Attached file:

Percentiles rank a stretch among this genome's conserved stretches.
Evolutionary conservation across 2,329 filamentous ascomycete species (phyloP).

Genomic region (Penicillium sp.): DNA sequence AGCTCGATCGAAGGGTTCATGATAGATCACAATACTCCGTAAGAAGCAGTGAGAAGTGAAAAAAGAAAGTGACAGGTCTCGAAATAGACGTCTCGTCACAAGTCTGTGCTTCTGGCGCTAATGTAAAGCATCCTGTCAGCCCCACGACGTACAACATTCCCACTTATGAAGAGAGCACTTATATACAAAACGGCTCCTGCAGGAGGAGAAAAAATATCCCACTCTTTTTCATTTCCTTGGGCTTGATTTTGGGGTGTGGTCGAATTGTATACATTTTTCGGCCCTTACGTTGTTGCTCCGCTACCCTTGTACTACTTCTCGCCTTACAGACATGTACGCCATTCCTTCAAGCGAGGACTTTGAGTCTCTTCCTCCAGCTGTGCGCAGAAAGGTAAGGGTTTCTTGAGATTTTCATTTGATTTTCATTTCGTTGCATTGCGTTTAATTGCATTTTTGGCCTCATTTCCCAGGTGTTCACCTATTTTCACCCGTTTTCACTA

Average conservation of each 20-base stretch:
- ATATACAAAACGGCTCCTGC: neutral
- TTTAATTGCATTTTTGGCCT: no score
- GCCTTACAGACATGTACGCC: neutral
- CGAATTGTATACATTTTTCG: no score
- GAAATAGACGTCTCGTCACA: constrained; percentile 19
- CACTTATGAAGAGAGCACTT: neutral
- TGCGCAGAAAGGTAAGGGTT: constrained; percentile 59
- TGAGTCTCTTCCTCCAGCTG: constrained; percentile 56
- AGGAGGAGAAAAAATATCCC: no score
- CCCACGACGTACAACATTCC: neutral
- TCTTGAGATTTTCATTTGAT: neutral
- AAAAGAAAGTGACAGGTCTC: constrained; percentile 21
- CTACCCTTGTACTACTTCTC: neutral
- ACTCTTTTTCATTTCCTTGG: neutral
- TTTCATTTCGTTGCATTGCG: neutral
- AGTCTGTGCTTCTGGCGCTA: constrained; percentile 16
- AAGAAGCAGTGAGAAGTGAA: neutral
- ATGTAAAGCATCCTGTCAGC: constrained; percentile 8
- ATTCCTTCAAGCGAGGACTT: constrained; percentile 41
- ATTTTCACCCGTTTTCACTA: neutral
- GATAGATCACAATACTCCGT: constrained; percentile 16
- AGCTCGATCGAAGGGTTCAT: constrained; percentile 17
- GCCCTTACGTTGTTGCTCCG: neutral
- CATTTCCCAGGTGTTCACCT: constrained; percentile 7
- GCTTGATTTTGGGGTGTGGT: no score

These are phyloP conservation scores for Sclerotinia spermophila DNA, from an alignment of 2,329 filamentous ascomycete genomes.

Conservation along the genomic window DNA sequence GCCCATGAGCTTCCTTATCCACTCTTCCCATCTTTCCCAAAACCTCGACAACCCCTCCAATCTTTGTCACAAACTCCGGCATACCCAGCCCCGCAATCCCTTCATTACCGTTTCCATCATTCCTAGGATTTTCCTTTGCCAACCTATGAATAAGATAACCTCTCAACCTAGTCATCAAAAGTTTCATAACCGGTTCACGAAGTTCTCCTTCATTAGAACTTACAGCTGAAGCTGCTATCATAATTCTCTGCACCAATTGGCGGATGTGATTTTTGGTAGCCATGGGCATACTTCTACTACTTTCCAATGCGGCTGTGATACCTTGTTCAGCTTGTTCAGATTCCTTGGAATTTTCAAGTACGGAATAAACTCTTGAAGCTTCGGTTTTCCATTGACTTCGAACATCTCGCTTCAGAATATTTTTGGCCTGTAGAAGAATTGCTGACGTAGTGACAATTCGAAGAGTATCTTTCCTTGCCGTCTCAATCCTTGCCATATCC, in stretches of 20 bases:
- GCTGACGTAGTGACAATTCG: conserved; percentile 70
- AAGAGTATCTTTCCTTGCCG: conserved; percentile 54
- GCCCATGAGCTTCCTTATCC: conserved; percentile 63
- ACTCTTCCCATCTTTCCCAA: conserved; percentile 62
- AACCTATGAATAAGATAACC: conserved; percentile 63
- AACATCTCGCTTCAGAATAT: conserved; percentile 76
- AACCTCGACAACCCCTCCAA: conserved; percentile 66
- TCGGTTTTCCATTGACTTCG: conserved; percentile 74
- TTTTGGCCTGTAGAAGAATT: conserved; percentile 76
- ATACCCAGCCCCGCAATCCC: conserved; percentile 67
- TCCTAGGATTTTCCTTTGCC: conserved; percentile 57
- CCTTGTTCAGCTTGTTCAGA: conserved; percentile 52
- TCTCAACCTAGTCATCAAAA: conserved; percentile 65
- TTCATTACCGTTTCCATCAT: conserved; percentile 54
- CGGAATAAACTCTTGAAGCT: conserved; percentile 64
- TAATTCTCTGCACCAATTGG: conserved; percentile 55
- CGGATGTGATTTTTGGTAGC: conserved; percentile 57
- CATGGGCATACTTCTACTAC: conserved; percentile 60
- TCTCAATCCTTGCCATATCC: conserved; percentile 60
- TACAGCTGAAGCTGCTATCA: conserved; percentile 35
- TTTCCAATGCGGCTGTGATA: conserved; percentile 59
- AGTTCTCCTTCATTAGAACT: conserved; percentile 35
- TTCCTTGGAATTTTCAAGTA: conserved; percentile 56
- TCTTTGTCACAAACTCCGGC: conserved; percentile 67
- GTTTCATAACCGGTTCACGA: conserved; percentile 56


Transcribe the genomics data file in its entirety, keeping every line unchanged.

Percentiles rank a stretch among this genome's conserved stretches.
Evolutionary conservation across 2,329 filamentous ascomycete species (phyloP).

Genomic region (Penicillium sp.): DNA sequence AGCTCGATCGAAGGGTTCATGATAGATCACAATACTCCGTAAGAAGCAGTGAGAAGTGAAAAAAGAAAGTGACAGGTCTCGAAATAGACGTCTCGTCACAAGTCTGTGCTTCTGGCGCTAATGTAAAGCATCCTGTCAGCCCCACGACGTACAACATTCCCACTTATGAAGAGAGCACTTATATACAAAACGGCTCCTGCAGGAGGAGAAAAAATATCCCACTCTTTTTCATTTCCTTGGGCTTGATTTTGGGGTGTGGTCGAATTGTATACATTTTTCGGCCCTTACGTTGTTGCTCCGCTACCCTTGTACTACTTCTCGCCTTACAGACATGTACGCCATTCCTTCAAGCGAGGACTTTGAGTCTCTTCCTCCAGCTGTGCGCAGAAAGGTAAGGGTTTCTTGAGATTTTCATTTGATTTTCATTTCGTTGCATTGCGTTTAATTGCATTTTTGGCCTCATTTCCCAGGTGTTCACCTATTTTCACCCGTTTTCACTA

Average conservation of each 20-base stretch:
- ATATACAAAACGGCTCCTGC: neutral
- TTTAATTGCATTTTTGGCCT: no score
- GCCTTACAGACATGTACGCC: neutral
- CGAATTGTATACATTTTTCG: no score
- GAAATAGACGTCTCGTCACA: constrained; percentile 19
- CACTTATGAAGAGAGCACTT: neutral
- TGCGCAGAAAGGTAAGGGTT: constrained; percentile 59
- TGAGTCTCTTCCTCCAGCTG: constrained; percentile 56
- AGGAGGAGAAAAAATATCCC: no score
- CCCACGACGTACAACATTCC: neutral
- TCTTGAGATTTTCATTTGAT: neutral
- AAAAGAAAGTGACAGGTCTC: constrained; percentile 21
- CTACCCTTGTACTACTTCTC: neutral
- ACTCTTTTTCATTTCCTTGG: neutral
- TTTCATTTCGTTGCATTGCG: neutral
- AGTCTGTGCTTCTGGCGCTA: constrained; percentile 16
- AAGAAGCAGTGAGAAGTGAA: neutral
- ATGTAAAGCATCCTGTCAGC: constrained; percentile 8
- ATTCCTTCAAGCGAGGACTT: constrained; percentile 41
- ATTTTCACCCGTTTTCACTA: neutral
- GATAGATCACAATACTCCGT: constrained; percentile 16
- AGCTCGATCGAAGGGTTCAT: constrained; percentile 17
- GCCCTTACGTTGTTGCTCCG: neutral
- CATTTCCCAGGTGTTCACCT: constrained; percentile 7
- GCTTGATTTTGGGGTGTGGT: no score

These are phyloP conservation scores for Sclerotinia spermophila DNA, from an alignment of 2,329 filamentous ascomycete genomes.

Conservation along the genomic window DNA sequence GCCCATGAGCTTCCTTATCCACTCTTCCCATCTTTCCCAAAACCTCGACAACCCCTCCAATCTTTGTCACAAACTCCGGCATACCCAGCCCCGCAATCCCTTCATTACCGTTTCCATCATTCCTAGGATTTTCCTTTGCCAACCTATGAATAAGATAACCTCTCAACCTAGTCATCAAAAGTTTCATAACCGGTTCACGAAGTTCTCCTTCATTAGAACTTACAGCTGAAGCTGCTATCATAATTCTCTGCACCAATTGGCGGATGTGATTTTTGGTAGCCATGGGCATACTTCTACTACTTTCCAATGCGGCTGTGATACCTTGTTCAGCTTGTTCAGATTCCTTGGAATTTTCAAGTACGGAATAAACTCTTGAAGCTTCGGTTTTCCATTGACTTCGAACATCTCGCTTCAGAATATTTTTGGCCTGTAGAAGAATTGCTGACGTAGTGACAATTCGAAGAGTATCTTTCCTTGCCGTCTCAATCCTTGCCATATCC, in stretches of 20 bases:
- GCTGACGTAGTGACAATTCG: conserved; percentile 70
- AAGAGTATCTTTCCTTGCCG: conserved; percentile 54
- GCCCATGAGCTTCCTTATCC: conserved; percentile 63
- ACTCTTCCCATCTTTCCCAA: conserved; percentile 62
- AACCTATGAATAAGATAACC: conserved; percentile 63
- AACATCTCGCTTCAGAATAT: conserved; percentile 76
- AACCTCGACAACCCCTCCAA: conserved; percentile 66
- TCGGTTTTCCATTGACTTCG: conserved; percentile 74
- TTTTGGCCTGTAGAAGAATT: conserved; percentile 76
- ATACCCAGCCCCGCAATCCC: conserved; percentile 67
- TCCTAGGATTTTCCTTTGCC: conserved; percentile 57
- CCTTGTTCAGCTTGTTCAGA: conserved; percentile 52
- TCTCAACCTAGTCATCAAAA: conserved; percentile 65
- TTCATTACCGTTTCCATCAT: conserved; percentile 54
- CGGAATAAACTCTTGAAGCT: conserved; percentile 64
- TAATTCTCTGCACCAATTGG: conserved; percentile 55
- CGGATGTGATTTTTGGTAGC: conserved; percentile 57
- CATGGGCATACTTCTACTAC: conserved; percentile 60
- TCTCAATCCTTGCCATATCC: conserved; percentile 60
- TACAGCTGAAGCTGCTATCA: conserved; percentile 35
- TTTCCAATGCGGCTGTGATA: conserved; percentile 59
- AGTTCTCCTTCATTAGAACT: conserved; percentile 35
- TTCCTTGGAATTTTCAAGTA: conserved; percentile 56
- TCTTTGTCACAAACTCCGGC: conserved; percentile 67
- GTTTCATAACCGGTTCACGA: conserved; percentile 56